Engineering students design and fabricate wooden bicycles, partner with local shop

University of Delaware students in the sophomore level mechanical engineering course Statics, the study of forces acting on a system at rest, designed and fabricated wooden bicycles that would have made Archimedes proud.

In partnership with Wooden Wheels Service & Repair, a bike shop located in Newark, Delaware, students were tasked with creating functional bike frames made entirely out of wood.

This hands-on project, which occurred during the fall semester, before the coronavirus (COVID-19) pandemic made social distancing a necessity, was the brainchild of Jenni Buckley, an associate professor of mechanical engineering. Buckley has been recognized nationally for her teaching methods and was named a member of the American Society for Engineering Education’s “20 Under 40” in 2018.

“Most programs at other universities teach Statics as a ‘theory-only’ course,” said Buckley. “We teach the theory here, too, but we also give the students the opportunity to apply what they learned in real-world design situations.”

Wooden Wheels was an ideal partner for the project. Buckley, a former competitive cyclist, is a long-time customer of the shop.

“Jenni was talking about this wooden bike project, and we’re Wooden Wheels, so it all just made sense,” said Wooden Wheels co-owner Robbie Downward. The winning bike, as determined by a panel of judges, will be displayed at the Wooden Wheels shop.

The 160 students in the course, working in teams of four, consulted with the owners of Wooden Wheels on their bike frame designs and then utilized the Design Studio in Spencer Lab to make the frames. In the Design Studio, a nationally recognized academic makerspace dedicated to undergraduate engineering education, students were assisted by a team of teaching assistants, upperclassmen engineering students.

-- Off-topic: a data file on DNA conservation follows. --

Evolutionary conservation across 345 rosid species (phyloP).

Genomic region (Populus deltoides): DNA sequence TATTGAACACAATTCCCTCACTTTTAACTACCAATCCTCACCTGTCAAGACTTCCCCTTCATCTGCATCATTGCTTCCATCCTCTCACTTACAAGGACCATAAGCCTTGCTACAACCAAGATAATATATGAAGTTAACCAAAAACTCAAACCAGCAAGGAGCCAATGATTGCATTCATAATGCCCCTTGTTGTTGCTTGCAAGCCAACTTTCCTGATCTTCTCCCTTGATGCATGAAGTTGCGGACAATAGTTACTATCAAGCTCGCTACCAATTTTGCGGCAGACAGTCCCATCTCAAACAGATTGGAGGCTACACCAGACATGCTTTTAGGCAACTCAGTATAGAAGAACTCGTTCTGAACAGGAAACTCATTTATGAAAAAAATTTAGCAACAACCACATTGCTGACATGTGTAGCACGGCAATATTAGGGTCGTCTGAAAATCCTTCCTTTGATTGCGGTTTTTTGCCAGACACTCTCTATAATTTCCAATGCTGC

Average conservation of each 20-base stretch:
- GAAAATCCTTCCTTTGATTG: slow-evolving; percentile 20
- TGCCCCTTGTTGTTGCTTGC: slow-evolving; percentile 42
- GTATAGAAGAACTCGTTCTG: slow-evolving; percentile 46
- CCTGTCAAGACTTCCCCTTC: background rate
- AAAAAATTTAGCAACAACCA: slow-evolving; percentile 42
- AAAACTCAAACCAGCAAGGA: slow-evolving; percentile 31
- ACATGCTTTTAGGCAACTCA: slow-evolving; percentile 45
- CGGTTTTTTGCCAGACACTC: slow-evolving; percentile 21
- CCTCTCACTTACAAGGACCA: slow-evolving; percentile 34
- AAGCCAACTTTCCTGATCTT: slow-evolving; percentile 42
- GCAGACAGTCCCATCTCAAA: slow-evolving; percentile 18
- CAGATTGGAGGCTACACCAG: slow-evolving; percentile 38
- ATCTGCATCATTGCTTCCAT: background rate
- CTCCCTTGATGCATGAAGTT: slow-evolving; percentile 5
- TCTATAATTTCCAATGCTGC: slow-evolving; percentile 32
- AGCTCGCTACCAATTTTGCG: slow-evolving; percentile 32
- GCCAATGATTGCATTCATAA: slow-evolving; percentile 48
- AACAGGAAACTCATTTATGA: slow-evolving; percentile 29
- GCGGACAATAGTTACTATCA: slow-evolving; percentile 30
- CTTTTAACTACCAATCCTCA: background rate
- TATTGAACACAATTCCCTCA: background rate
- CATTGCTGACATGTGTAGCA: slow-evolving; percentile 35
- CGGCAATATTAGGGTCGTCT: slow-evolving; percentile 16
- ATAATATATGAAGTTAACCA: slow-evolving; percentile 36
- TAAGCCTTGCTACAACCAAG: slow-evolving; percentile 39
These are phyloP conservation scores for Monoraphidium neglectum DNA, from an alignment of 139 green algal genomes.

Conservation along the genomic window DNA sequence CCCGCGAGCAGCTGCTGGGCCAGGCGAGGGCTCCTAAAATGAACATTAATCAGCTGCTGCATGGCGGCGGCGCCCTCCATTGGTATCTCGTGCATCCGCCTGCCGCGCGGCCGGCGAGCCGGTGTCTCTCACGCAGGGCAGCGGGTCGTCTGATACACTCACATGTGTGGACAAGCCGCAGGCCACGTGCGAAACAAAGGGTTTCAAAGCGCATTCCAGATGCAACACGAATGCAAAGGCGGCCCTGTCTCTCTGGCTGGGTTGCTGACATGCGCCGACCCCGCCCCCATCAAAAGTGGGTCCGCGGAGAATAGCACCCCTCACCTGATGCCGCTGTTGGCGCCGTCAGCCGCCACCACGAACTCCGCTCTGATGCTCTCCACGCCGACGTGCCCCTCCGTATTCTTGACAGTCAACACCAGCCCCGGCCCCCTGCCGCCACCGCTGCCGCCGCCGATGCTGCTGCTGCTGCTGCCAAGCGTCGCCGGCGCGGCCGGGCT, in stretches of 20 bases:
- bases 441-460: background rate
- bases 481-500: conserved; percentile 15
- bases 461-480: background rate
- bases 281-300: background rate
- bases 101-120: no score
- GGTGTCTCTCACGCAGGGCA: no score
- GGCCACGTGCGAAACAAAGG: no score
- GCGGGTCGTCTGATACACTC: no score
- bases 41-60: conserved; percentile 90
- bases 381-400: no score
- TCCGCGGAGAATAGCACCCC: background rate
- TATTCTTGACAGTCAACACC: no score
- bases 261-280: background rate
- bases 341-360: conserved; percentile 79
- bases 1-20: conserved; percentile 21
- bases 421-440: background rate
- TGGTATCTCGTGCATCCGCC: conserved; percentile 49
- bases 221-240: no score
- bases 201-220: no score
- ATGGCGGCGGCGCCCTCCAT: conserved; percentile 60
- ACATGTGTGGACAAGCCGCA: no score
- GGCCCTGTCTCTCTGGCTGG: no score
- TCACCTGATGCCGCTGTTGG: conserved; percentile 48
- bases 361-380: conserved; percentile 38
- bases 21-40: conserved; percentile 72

Each team was given a predefined amount of wood and components, and they applied the engineering theory that they had learned in class to determine the risk of structural failure for their bike frames.

“We had to keep in mind the internal forces,” said student Sarah Ott. “If you apply a force on the seat and two forces at each wheel, you have to make sure the inside doesn’t cave in or just break in half while you’re on the bike.”

The students used computer-aided design, computer numerical control machines and more to bring their designs to life.

Jessica Betz, an honors mechanical engineering student, and her teammates were initially skeptical about whether their bike would really hold a person’s weight. “As we kept going and making adjustments and reinforcements, it really helped us solidify what we were learning in the classroom by actually building it,” said Betz.

Many of the students’ initial designs required adjustments. After all, design and fabrication are iterative processes.

“Students had to make on-the-fly adjustments, which is what engineers are supposed to do,” said Buckley.

By working in teams, students could combine their strengths.

“Some students have more math experience and less prototyping experience, and vice versa,” said Buckley. “A project like this levels the playing field and shows students that different skills are valuable. Through teamwork, students come to appreciate that there is room for everybody.”

To close the semester, students showed off their bikes to a team of judges in UD’s new MakerGym, a transdisciplinary makerspace. Some students even opted to ride their bikes in the parking lot.

Brooks Twilley, operations manager of the MakerGym, was one of the judges for the students’ bicycles. Twilley predicts that soon, the MakerGym will be the place where students can generate new ideas and flesh them out.

“One of the founding principles of this place is community, and people coming together hopefully from beyond just one discipline to bring an idea to life,” he said.

| Photo by Evan Krape |

DesignBuilding on Theory – With Bikes